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How do you craft a concise story? Don't skip this step.


In presentations, stories are supposed to be as good as gold. Yet, many presenters either tell long-winded stories or skip telling a story for fear of being long-winded. How do you tell a story that is concise and riveting?


Theme: the underlying message.

Often, your instincts will tell you that you have a certain story within you that fits a given talk. But the story isn't a story yet. It is a memory of events. To become a story, you have to put the memory through a type of editing process. One of the early steps of that process is the defining of a theme.


If I simply told you about my memory of a time two of my buddies and I got stranded out in the ocean on a small sailboat, I might drone on for an hour. With a well defined theme, I am able to use that memory to convey a compelling story in five minutes.


Here's the interesting thing: I can use that same stranded-at-sea memory to extract various stories, each dependent on the theme I choose to convey:

  • It's important to prepare for emergencies.

  • A small act of consideration can save lives.

  • We should all respect Mother Nature's power.

Using the first example theme, I'd include those details in my memory about how we carelessly rushed into our sailing trip that day. Using the second theme, I'd emphasize how dire our situation would have been had a bystander not intervened. Using the third, I'd exclude a bunch of details about how we were ultimately saved.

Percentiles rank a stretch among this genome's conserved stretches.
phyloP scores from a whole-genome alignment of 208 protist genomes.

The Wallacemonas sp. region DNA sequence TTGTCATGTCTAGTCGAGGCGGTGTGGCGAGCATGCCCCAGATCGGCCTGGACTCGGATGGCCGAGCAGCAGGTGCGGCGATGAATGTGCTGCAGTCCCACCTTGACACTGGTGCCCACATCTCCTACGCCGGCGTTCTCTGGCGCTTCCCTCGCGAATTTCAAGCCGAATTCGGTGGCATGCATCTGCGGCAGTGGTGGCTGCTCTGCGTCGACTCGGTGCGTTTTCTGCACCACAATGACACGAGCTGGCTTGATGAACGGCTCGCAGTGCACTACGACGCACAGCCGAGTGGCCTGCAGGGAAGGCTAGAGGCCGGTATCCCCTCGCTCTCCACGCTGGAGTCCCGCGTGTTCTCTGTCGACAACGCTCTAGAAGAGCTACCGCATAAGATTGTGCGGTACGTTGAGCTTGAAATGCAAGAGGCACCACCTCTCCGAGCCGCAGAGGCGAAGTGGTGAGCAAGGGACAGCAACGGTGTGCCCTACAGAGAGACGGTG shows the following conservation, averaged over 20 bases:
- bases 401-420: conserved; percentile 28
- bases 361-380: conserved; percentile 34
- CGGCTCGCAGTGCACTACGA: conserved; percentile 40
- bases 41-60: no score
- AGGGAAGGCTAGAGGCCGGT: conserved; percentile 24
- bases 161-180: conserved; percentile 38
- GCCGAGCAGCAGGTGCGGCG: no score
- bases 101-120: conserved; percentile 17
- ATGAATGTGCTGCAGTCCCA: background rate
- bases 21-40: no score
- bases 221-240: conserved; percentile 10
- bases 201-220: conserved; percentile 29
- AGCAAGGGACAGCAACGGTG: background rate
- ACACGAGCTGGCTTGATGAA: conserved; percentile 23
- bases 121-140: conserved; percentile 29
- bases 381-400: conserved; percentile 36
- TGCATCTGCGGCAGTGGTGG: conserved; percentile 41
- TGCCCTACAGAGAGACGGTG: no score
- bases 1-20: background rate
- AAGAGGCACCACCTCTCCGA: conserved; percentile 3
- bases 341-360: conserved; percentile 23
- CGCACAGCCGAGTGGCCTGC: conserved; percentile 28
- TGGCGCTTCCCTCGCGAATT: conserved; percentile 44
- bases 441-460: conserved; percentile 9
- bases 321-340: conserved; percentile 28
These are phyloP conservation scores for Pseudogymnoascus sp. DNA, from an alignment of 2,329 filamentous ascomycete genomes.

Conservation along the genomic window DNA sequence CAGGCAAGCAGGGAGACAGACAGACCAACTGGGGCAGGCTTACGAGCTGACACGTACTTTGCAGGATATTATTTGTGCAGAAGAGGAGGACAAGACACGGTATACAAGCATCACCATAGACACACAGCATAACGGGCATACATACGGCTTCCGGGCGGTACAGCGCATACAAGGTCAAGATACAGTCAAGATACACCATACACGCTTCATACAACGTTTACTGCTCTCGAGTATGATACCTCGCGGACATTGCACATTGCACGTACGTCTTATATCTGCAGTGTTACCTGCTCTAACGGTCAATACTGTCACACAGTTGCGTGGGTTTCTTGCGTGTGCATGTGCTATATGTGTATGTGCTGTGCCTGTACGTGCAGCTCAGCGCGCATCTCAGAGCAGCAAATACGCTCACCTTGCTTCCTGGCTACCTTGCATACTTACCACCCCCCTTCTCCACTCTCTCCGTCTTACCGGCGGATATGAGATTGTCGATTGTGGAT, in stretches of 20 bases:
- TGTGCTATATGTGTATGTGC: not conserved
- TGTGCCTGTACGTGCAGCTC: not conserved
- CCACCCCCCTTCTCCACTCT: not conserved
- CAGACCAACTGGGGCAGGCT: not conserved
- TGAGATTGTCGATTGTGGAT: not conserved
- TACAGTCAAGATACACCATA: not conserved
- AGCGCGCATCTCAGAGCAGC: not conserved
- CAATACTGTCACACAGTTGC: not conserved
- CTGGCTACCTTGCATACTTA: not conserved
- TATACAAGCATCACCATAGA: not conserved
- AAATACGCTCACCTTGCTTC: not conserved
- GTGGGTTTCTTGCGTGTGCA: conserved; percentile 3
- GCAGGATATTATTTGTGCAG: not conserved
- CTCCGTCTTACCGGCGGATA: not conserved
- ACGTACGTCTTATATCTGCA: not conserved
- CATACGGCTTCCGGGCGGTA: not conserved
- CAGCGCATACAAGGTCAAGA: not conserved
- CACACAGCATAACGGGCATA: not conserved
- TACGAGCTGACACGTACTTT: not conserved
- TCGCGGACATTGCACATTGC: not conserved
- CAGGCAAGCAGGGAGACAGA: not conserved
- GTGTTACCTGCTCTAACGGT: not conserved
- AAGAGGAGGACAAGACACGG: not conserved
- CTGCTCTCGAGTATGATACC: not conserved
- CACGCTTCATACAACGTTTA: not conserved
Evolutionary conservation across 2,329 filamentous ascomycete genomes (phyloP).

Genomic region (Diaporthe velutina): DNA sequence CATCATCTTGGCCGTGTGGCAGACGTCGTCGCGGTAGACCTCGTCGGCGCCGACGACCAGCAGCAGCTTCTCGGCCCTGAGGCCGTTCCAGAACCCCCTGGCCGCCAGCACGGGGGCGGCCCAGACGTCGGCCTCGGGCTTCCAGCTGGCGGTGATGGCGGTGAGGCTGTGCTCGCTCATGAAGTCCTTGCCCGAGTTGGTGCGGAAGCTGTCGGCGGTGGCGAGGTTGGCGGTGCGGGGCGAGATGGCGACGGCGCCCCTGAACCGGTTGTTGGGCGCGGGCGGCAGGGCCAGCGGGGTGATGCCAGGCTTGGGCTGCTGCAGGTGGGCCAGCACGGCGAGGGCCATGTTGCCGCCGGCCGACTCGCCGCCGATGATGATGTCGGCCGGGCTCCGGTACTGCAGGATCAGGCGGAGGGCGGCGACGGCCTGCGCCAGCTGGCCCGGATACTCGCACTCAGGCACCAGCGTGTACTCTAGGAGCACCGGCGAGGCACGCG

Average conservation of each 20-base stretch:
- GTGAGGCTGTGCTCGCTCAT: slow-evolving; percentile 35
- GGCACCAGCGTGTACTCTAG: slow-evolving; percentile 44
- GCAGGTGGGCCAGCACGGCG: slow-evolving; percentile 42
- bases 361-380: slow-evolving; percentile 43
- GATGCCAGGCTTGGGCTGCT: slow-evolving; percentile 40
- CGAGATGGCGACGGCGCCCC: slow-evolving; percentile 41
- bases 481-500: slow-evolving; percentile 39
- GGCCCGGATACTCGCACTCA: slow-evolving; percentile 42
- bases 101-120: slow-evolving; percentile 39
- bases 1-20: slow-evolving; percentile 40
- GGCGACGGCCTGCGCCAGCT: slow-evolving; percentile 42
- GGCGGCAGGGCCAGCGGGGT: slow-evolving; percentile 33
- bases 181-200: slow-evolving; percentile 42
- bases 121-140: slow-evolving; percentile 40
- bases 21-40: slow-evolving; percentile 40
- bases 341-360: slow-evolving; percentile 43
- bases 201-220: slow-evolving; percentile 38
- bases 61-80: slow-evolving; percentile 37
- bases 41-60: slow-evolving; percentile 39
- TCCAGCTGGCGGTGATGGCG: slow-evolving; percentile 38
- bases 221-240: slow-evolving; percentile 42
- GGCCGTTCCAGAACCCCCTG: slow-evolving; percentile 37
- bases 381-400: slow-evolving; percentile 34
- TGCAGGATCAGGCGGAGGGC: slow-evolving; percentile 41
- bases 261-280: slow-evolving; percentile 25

Using a theme as your keel, edit ruthlessly.

The keel of a sailboat, the board-like structure along the center line of its bottom, is essential. It allows the boat to have direction. Without this hidden structure, a boat would drift with the wind.


A story's theme is its keel. It gives the story's direction. Without this hidden structure, the story will drift.

As you can see in the example themes above, a theme is more than a topic. It is a message or lesson-learned, and it is best expressed as a single sentence. Consider what underlying message you want to convey to your listeners in a given talk and then craft your theme. You may want to write it out.


Once you have your theme, repeatedly talk through your story in parts: beginning, middle, end. Let your theme be your guide for what to edit out, what to edit in, and what to emphasize. Don't indulge yourself. You may think a certain detail in your memory is riveting in and of itself, but if that detail doesn't fit the theme, leave it out. Your listeners will thank you.

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© 2019 by Scott Stiefvater,

(anti) Presentation Coach

scott@scottstiefvater.com

Tel: 925-586-3517

San Francisco Bay Area

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